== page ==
S. Thomas’ warden writes
Ten Thomians injured after Peterite attack
The St. Peter’s victory in the all-island Division ‘A’ under-19 basketball final, held at S. Thomas’ College, Mount Lavinia, on Thursday, and reported in Saturday’s The Island, was marred by a serious incident immediately after the award ceremony in which a group of Peterites deliberately provoked a confrontation with Thomians boys.

A group of boys, some at least of whom were identifiable St. Peter’s rugby players, came to the Mount Lavinia final carrying knives, bottles and other offensive weapons. After the match which was sullied by unsportsmanlike chanting and provocation, a bottle was thrown by someone in the Peterite section of the crowd. When this failed to provoke Thomians into retaliation, the Peterites resorted to the ploy of picking on one innocent Thomian spectator which led to others coming to his aid.

In the ensuing fracas several Thomians were hit by broken bottles thrown by the Peterites, some suffered lacerations caused by knives, and others were set upon with metal pipes. A security officer and some college prefects who attempted to control the violence were also set upon. As a result, ten Thomians required hospital treatment immediately after the incident, four of whom were then taken home by their parents, with six kept under supervision in the school sick room. It was miraculous that none suffered serious injury.

The report in The Island headed ‘Three Peterites injured in Thomian attack’ therefore completely misrepresents the cause and magnitude of this regrettable event, and implies that Thomians rather than Peterites were responsible for it.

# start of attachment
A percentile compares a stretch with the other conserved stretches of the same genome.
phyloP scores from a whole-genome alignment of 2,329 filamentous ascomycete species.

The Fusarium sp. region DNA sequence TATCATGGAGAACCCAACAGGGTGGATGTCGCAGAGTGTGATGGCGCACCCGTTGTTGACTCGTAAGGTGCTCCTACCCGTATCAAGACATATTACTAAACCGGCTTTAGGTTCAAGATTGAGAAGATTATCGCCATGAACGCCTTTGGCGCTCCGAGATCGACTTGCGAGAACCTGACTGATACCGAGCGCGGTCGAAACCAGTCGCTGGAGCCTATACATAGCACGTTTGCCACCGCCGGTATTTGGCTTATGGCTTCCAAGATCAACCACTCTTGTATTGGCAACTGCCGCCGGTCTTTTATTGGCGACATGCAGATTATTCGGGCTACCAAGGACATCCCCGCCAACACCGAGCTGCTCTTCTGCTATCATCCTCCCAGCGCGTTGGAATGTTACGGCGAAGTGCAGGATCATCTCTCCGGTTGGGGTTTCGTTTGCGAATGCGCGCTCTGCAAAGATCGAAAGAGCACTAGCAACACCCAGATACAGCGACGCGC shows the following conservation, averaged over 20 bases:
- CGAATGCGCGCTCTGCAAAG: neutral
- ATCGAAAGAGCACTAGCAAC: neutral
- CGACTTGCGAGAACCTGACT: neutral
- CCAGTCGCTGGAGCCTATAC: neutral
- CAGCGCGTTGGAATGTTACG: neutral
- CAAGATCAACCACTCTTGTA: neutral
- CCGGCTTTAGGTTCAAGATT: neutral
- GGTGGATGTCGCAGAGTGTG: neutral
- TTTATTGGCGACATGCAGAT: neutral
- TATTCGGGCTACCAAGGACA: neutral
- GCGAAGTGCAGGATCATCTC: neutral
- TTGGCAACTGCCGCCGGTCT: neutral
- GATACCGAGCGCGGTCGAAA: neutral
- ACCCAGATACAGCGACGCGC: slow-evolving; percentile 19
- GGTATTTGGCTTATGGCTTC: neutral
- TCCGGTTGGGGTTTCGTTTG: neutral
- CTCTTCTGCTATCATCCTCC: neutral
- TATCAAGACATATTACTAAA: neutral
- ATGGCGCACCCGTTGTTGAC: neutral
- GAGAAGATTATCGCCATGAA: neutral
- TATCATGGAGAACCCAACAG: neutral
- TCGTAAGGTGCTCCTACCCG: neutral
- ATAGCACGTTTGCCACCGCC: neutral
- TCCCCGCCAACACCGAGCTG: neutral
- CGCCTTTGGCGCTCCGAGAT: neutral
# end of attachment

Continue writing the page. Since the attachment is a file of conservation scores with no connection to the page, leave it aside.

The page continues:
You probably cannot say so, but I heard through the police that the St. Peter’s senior management had initially told them that only two Peterites suffered very minor injuries and that the event was of such insignificance that no further action was required.

It was only when they learnt that we had filed a report with the Mount Lavinia police naming five of the St. Peter’s assailants, all rugby players, that they decided to file a reciprocal complaint themselves.

When I tried to speak to the Rector or Vice-Rector of St Peter’s on Friday, neither was available to come to the telephone, ostensibly because they were preparing for their Colours Night, and the person to whom we spoke had no idea what I wanted to speak to the Rector about.

It is regrettable, in my view, that you ran this story without apparently attempting to verify it by asking for the S. Thomas perspective.

Yours sincerely

The Revd John Puddefoot, Warden
S. Thomas’ College

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